Learning to draw is about training your eye. It means sitting in front of your subject for a sustained period and working out it’s structure and mechanics. Of course the ultimate aim of art is expression but this research into observation will allow a young artist to better articulate and inform their ideas.
For the lion’s share of this course we will focus on training our ability to see. Near the end of the course we will shift our attention to creative expression. I can’t wait for you to see how all of this time spent looking will fuel your creativity!
Lessons are free and materials are kept simple (paper and pencil). Each lesson comes with step by step instructions! The course is hosted on the Rokeby Museum website!
I’m so thrilled to announce the launch of a new project, The Rokeby Distance Drawing Course! At once a digital exposition and an interactive piece, the project plays with rather than fights against the limitations of interactive artistic creation in the age of COVID-19.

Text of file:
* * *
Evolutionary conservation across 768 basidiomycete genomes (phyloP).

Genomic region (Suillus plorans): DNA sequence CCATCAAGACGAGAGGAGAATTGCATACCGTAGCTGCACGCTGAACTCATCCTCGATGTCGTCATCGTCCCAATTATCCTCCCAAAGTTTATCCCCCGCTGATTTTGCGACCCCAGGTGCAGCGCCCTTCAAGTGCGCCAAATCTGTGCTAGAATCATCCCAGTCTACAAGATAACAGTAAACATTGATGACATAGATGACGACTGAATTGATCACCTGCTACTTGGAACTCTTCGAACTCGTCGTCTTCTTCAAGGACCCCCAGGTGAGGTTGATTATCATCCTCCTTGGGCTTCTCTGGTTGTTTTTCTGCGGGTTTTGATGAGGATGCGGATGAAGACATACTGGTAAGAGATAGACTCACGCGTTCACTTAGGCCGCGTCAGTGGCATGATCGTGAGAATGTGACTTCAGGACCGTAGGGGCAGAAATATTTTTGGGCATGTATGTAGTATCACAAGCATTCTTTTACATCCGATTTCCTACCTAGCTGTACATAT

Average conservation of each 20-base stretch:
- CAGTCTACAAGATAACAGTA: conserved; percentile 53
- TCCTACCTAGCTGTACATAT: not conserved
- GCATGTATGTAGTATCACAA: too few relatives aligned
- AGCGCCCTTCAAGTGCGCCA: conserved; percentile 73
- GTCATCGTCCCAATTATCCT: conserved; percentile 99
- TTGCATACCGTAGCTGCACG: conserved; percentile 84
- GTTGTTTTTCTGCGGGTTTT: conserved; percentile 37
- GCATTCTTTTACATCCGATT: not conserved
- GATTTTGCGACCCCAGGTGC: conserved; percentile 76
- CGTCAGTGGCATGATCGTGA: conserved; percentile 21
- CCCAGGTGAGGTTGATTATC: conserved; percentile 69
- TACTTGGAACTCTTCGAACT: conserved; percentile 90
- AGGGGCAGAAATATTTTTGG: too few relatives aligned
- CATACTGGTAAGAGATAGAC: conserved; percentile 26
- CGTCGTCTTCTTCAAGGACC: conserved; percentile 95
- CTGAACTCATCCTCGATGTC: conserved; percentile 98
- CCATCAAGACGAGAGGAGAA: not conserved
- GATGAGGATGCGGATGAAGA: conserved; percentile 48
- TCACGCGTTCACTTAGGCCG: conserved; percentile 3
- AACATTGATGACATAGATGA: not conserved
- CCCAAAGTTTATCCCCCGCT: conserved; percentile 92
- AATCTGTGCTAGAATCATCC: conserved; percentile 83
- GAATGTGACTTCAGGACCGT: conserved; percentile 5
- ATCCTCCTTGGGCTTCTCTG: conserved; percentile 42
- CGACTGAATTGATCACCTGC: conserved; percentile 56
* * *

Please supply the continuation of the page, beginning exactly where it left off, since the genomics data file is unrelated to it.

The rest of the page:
As Artist and Residence at the Rokeby Museum, I am developing a new series of work that explores, activates, and shares the letters from a 19th century drawing course and the artistic journey of its student – a young woman who went on to become a pioneering female illustrator. The work is a meditation on knowledge and sharing as driving forces for connectivity and overcoming isolation.
In September, 2019, I was invited to the Rokeby Museum to engage with their archive as part of a four day artist lab. From 1793 to 1961, Rokeby was home to four generations of the Robinson Family.
In the museum’s archive of the family’s letters and artifacts I discovered the original letters (dated 1891-93) from a correspondence drawing course that one of the daughters, Rachael Robsinson Elmer, took as an adolescent.
In March and April of 2020, I ran a series of instructional drawing demos from my Instagram Live as a way to test and think through different ways of using technology to present this historic material to a contemporary audience.
As part of the research phase, the Rokeby Museum is supporting my work through digital access residency that is taking place over the summer.
Following COVID-19 guidelines, the residence takes place remotely. Collaborating with their Education Fellow, Allison Gregory (who lives on the property) I have access to the archives (art and letters of my main subject, Elmer). Gregory and I have a weekly meeting to ensure my access to the archive. In a lot of ways our collaboration mimics the form of the historic correspondence course that inspired the project.